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As he read his 1930 radio address, the mathematician David Hilbert (18621943) assumed that his listeners were familiar with many philosophical ideas and arguments that formed the foundation of German intellectual life, including some which played major roles in the development of mathematics. Was his assumption justified?
The historian David E. Rowe recently gave a sweeping but succinct explanation (Rowe 2013, 38)
... that pertains to the rise of higher mathematics in the German universities during the course of the nineteenth century … . [T]hese mathematicians were accustomed to pondering philosophical questions. Indeed, as members of the Bildungsbürgertum—the ‘educated citizenry’ who formed a special elite class within German society—philosophizing in the academic sense of the term was a natural part of their collective cultural identity.
Hilbert belonged to that culture. His 1885 minor doctoral thesis, for example, was a defense of the view of Königsberg’s most illustrious son, the eighteenthcentury philosopher Immanuel Kant (17241804), that arithmetic is founded on a priori knowledge, not derived from experience (Reid 1970, 17). The borderline between inborn and experiential knowledge was disputed long before Kant’s time and has been disputed ever since. Hilbert began his radio address by noting that mathematics provides the means to connect the two realms.
An earlier foray into this murky interface had been undertaken by the noted Berlin physiologist Emil Du BoisReymond (18181896) in an 1872 speech presented to the Society of German Natural Scientists and Physicians (Du BoisReymond [1872] 1874 [note 1]). Du BoisReymond's investigations of electrical properties of the nervous system had led him to longstanding fundamental questions, especially the nature of matter and force and the relationship between mental phenomena and their physical aspects. He recognized scientists’ general belief that when we do not know a solution—ignoramus in Latin—nevertheless, under certain circumstances, we could know. However, he countered, concerning riddles of the material world such as these two, we must decide in favor of a harder truth: ignorabimus—we shall never know. Du BoisReymond reported later that his 1872 speech had excited considerable controversy and his ignorabimus slogan had become a sort of shibboleth in natural philosophy. To clarify misunderstandings, he specified in more detail the questions to which it should apply in a speech delivered in 1880 (Du BoisReymond 1880, 1046, 1053–1057). Hilbert would have become very familiar with such controversy during his student years at Königsberg (Reid 1970, 13).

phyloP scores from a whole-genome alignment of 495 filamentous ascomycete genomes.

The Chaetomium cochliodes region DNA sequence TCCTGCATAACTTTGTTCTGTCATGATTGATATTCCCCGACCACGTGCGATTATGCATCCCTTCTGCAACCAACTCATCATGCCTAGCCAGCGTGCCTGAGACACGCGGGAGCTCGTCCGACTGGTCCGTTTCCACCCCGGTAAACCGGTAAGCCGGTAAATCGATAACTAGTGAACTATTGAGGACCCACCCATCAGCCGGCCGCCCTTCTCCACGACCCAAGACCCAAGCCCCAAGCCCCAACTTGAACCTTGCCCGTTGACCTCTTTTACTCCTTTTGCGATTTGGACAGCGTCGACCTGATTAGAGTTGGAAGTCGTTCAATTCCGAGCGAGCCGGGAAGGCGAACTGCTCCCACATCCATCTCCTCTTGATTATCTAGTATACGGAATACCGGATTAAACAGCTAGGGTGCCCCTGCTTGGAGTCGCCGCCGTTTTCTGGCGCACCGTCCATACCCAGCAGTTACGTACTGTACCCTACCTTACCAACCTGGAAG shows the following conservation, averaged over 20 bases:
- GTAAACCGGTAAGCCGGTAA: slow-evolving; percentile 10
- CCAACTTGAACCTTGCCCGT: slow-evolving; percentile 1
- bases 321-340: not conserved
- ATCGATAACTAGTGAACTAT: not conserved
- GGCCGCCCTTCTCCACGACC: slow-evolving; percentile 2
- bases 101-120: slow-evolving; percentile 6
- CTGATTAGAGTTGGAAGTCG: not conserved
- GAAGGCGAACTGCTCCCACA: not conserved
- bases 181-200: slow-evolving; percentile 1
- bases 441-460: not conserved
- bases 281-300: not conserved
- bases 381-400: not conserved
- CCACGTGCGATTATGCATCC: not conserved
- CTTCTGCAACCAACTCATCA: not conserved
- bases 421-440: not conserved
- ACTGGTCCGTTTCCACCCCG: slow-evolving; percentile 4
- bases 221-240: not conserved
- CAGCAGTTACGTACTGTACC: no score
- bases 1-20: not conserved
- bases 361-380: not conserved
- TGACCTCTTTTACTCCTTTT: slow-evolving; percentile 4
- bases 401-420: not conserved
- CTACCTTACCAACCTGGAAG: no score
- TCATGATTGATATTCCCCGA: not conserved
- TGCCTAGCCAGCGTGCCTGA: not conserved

Emil Du BoisReymond circa 1885 (Source: Project Gutenberg) 
David Hilbert in 1886 (Source: Wikimedia Commons) 
Hilbert remained at the University of Königsberg for the first part of his career, rising through the ranks to full professor. His research concentrated on algebraic geometry and algebraic number theory: abstract mathematics at the highest level. He moved to the University of Göttingen in 1895 and helped make it the world’s leading center for mathematical research. During the 1890s he applied algebraic methods to establish solid foundations for the geometry that is familiar to highschool teachers and students. By 1900 he was recognized as the leading German research mathematician.